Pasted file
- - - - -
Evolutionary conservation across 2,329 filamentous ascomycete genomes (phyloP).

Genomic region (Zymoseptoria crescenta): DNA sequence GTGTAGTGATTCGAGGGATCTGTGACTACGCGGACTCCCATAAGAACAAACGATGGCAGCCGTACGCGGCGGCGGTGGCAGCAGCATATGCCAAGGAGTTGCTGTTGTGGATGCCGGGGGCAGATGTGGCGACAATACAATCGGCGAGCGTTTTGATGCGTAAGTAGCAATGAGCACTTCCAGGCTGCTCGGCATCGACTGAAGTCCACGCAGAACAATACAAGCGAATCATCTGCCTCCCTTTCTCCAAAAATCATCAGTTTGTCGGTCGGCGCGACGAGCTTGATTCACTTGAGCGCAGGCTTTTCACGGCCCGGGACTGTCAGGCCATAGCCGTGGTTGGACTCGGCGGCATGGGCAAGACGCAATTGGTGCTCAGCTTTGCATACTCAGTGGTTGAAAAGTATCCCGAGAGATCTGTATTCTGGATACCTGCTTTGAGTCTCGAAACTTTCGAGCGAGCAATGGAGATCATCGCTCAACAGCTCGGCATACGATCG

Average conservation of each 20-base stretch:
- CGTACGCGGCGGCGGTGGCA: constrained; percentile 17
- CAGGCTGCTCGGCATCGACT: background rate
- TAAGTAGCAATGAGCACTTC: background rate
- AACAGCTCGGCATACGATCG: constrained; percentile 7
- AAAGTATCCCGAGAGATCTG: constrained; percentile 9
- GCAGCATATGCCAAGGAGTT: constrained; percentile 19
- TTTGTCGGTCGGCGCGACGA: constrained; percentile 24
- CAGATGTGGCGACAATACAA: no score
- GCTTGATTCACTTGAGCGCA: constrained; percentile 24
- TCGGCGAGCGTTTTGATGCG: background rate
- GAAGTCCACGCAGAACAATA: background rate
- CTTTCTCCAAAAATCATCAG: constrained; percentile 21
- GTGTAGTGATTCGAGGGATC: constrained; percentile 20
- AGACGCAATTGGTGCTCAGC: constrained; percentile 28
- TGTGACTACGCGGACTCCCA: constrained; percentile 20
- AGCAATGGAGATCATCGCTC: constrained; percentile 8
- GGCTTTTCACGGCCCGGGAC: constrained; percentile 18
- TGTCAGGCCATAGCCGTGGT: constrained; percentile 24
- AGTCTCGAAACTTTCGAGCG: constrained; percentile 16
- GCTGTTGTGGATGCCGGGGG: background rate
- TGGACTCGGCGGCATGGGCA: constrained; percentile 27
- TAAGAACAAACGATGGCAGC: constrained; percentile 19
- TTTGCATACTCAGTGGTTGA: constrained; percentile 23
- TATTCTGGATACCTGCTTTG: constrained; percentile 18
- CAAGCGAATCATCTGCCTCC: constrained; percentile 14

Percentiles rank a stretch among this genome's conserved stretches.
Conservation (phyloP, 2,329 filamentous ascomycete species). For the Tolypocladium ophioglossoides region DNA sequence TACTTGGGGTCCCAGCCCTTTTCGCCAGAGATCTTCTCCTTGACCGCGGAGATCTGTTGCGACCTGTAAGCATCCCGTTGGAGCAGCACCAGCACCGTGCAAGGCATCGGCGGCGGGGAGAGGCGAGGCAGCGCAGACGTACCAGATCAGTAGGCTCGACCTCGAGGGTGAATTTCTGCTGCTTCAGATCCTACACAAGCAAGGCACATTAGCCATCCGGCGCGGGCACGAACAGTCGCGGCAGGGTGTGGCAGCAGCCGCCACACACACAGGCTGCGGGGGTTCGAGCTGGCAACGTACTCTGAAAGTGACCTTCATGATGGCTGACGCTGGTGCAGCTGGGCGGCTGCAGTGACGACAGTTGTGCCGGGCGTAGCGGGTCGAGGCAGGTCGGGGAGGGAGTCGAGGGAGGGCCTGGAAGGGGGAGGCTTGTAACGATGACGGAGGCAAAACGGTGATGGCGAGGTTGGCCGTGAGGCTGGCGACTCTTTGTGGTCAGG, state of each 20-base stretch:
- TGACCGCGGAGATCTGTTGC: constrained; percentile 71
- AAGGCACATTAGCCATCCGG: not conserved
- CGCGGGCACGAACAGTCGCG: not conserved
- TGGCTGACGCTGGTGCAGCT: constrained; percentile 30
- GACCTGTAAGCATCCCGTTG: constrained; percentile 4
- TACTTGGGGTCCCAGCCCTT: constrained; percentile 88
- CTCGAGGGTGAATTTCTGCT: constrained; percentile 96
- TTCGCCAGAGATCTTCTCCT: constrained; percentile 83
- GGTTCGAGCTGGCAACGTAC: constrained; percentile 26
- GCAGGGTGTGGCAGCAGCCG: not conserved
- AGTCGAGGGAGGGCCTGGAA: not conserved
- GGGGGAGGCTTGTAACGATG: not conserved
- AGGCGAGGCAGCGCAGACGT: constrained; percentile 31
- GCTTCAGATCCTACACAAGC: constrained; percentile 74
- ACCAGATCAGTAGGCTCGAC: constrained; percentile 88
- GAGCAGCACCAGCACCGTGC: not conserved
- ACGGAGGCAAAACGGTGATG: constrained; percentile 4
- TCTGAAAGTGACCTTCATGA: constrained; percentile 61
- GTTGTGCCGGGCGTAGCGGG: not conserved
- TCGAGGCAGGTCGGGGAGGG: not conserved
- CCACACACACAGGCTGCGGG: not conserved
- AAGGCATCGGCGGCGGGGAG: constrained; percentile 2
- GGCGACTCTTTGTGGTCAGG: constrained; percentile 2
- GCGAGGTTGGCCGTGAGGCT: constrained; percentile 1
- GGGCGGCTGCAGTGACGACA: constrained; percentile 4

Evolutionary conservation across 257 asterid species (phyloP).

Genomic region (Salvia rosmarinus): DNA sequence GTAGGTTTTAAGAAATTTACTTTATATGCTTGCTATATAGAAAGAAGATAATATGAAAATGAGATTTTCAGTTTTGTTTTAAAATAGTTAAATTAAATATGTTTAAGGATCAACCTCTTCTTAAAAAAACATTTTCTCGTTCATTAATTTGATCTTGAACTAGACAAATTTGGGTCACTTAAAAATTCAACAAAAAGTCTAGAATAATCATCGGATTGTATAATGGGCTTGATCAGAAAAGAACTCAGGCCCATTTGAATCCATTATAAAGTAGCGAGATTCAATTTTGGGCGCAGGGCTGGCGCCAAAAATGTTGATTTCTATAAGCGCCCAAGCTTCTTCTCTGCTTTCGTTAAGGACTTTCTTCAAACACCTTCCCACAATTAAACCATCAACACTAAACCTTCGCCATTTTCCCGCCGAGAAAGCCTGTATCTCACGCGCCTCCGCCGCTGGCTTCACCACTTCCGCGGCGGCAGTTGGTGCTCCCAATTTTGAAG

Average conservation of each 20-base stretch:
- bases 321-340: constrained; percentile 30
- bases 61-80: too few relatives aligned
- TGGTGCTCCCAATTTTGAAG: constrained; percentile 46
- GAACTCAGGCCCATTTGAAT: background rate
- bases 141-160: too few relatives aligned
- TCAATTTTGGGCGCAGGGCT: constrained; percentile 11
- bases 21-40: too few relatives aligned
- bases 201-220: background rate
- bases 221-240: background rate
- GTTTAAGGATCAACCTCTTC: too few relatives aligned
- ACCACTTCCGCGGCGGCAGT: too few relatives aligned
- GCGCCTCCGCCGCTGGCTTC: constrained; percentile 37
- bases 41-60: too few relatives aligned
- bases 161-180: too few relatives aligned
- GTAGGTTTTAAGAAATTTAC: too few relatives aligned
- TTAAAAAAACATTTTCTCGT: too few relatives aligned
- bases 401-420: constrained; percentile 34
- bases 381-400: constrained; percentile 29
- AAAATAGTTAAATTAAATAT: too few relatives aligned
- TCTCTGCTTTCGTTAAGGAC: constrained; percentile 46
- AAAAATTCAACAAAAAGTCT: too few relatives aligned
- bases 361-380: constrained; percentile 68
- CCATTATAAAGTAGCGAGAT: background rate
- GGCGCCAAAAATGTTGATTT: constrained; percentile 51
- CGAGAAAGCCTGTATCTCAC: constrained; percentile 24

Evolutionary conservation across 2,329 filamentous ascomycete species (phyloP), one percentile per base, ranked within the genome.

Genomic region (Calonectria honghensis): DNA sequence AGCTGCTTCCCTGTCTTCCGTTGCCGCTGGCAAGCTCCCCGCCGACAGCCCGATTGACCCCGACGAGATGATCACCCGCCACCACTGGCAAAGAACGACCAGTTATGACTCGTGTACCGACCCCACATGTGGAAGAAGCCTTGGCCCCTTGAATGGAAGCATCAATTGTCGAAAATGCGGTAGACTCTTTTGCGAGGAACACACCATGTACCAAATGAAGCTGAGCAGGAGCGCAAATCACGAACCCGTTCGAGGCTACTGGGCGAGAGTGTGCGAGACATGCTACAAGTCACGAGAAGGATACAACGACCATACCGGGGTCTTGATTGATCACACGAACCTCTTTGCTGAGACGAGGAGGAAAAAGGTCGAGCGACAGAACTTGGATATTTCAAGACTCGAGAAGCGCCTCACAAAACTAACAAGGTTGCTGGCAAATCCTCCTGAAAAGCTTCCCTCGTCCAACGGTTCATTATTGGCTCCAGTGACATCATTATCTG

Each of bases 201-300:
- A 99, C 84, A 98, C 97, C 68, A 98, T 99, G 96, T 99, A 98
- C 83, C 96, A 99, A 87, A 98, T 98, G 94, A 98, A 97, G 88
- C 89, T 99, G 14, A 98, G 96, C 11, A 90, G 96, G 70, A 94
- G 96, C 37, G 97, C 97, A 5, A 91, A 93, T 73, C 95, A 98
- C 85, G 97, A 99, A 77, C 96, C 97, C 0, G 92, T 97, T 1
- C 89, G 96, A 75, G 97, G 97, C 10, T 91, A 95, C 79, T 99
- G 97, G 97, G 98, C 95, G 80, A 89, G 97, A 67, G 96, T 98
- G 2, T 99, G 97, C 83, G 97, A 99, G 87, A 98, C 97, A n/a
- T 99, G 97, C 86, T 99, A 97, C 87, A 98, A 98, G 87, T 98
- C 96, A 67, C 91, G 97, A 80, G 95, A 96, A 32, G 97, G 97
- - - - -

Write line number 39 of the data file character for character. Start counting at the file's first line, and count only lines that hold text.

- GGTTCGAGCTGGCAACGTAC: constrained; percentile 26